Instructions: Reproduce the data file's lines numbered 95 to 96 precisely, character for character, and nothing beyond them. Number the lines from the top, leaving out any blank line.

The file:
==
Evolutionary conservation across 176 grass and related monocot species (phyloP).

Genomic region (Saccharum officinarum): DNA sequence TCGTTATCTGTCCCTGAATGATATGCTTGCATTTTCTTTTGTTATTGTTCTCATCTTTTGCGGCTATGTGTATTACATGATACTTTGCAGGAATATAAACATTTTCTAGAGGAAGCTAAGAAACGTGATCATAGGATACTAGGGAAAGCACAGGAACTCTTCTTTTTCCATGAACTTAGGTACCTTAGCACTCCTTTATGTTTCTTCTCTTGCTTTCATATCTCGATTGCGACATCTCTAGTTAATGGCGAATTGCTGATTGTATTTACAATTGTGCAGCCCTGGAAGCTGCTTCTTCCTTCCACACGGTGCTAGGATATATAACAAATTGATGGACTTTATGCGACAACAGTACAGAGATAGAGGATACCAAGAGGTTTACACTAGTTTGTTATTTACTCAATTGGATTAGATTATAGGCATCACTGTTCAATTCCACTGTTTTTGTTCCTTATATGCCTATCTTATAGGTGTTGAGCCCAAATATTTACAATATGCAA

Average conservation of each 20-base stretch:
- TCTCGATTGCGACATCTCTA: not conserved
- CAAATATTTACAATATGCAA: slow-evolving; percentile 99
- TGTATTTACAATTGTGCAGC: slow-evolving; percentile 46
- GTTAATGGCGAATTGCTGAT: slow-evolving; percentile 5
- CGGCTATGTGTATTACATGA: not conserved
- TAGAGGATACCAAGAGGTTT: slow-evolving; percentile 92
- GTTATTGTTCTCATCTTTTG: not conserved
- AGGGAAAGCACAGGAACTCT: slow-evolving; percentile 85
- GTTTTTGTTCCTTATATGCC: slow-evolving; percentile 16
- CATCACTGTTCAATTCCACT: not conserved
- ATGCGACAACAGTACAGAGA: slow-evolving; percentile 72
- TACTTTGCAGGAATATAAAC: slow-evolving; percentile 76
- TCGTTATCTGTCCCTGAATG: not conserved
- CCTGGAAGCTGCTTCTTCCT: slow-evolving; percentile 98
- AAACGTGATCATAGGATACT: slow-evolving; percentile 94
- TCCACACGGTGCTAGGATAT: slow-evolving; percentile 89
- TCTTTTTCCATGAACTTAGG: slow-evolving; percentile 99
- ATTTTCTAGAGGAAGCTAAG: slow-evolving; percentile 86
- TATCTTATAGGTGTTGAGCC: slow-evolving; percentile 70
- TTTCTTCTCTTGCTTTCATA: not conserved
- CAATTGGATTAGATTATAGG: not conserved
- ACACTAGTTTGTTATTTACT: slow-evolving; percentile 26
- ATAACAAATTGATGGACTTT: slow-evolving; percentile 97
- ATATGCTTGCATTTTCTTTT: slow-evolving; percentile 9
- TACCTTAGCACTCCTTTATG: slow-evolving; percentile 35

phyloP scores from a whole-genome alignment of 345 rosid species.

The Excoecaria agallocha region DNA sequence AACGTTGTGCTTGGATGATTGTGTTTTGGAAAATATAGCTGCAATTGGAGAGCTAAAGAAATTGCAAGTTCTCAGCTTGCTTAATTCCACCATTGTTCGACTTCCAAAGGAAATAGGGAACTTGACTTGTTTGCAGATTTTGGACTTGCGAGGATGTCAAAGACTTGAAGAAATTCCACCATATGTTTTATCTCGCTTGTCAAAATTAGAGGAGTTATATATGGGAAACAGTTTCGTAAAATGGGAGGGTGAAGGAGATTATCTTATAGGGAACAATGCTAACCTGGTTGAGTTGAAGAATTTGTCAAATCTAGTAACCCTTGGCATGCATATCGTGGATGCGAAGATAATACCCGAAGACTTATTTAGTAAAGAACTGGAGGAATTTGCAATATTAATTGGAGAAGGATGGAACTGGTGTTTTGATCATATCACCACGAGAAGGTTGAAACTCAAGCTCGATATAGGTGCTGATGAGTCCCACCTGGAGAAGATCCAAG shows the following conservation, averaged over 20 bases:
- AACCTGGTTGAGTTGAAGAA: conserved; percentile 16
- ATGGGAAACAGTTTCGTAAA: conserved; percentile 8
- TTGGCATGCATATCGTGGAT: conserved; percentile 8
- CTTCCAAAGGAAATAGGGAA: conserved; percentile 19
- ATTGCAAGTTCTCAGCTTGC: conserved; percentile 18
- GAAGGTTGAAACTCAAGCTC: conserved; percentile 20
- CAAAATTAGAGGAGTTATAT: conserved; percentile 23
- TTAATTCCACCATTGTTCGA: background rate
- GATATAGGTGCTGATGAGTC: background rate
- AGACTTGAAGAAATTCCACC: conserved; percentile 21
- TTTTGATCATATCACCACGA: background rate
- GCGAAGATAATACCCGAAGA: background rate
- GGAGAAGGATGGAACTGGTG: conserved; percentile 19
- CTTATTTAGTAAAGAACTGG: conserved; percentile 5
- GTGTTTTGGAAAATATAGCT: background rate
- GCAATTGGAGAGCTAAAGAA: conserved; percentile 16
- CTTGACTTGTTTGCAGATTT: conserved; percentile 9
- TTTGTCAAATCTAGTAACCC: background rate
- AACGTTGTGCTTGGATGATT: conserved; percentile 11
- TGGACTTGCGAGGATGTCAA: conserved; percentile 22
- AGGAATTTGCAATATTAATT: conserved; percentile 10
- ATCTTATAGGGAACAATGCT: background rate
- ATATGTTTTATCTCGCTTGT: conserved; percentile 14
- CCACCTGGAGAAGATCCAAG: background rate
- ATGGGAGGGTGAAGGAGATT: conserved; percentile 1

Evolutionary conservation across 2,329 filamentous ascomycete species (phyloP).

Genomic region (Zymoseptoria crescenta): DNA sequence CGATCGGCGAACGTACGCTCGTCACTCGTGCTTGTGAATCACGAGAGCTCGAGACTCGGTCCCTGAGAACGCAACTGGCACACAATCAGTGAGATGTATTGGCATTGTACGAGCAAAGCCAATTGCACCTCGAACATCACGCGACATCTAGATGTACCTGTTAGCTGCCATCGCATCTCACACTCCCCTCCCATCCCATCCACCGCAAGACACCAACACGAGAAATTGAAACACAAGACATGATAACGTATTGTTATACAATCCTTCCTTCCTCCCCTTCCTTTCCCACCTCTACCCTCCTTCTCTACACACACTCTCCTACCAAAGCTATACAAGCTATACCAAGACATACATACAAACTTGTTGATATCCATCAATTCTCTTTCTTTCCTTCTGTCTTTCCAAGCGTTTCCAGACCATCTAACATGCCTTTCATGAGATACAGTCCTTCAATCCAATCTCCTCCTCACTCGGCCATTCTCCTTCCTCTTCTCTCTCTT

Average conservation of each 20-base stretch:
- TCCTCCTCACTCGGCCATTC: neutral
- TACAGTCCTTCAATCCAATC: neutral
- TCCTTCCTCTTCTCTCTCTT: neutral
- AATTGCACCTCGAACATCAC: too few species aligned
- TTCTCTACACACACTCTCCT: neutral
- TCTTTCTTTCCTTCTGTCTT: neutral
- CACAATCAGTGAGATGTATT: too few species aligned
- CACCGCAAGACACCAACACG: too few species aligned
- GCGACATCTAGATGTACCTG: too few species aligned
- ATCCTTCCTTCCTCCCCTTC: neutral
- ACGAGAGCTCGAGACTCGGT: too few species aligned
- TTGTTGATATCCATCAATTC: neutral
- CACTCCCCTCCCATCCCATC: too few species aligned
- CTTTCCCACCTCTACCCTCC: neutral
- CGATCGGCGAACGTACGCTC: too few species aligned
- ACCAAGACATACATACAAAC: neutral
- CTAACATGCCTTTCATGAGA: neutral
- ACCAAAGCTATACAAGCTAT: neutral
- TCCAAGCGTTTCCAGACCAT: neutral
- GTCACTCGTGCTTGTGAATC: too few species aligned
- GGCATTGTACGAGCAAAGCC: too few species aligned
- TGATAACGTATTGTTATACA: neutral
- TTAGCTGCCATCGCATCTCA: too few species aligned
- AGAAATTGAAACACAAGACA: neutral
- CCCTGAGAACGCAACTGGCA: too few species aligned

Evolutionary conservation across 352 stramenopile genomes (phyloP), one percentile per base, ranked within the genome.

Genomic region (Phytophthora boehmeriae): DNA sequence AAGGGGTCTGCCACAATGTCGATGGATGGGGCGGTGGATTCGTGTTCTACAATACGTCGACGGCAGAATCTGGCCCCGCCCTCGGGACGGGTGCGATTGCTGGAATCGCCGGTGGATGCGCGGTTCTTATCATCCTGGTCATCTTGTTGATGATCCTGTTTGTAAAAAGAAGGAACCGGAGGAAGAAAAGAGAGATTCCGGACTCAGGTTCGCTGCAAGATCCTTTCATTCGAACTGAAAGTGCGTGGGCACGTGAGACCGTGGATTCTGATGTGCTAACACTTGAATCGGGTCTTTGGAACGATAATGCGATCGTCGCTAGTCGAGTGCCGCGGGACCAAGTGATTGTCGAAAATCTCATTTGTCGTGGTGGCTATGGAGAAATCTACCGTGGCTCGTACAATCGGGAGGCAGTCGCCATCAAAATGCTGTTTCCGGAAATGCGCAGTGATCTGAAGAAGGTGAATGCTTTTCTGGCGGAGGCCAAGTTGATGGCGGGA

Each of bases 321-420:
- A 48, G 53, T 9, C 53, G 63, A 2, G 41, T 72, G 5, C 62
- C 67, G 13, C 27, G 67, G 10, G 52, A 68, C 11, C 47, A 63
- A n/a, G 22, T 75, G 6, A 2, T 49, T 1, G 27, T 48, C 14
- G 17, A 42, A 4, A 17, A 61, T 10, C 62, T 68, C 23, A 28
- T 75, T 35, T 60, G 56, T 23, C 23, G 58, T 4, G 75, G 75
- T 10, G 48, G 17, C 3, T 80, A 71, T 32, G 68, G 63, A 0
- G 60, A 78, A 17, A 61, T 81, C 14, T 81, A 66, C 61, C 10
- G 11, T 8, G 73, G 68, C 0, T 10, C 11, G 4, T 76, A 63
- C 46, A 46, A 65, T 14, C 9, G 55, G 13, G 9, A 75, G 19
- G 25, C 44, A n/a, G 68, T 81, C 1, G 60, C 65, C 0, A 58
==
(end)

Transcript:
- C 46, A 46, A 65, T 14, C 9, G 55, G 13, G 9, A 75, G 19
- G 25, C 44, A n/a, G 68, T 81, C 1, G 60, C 65, C 0, A 58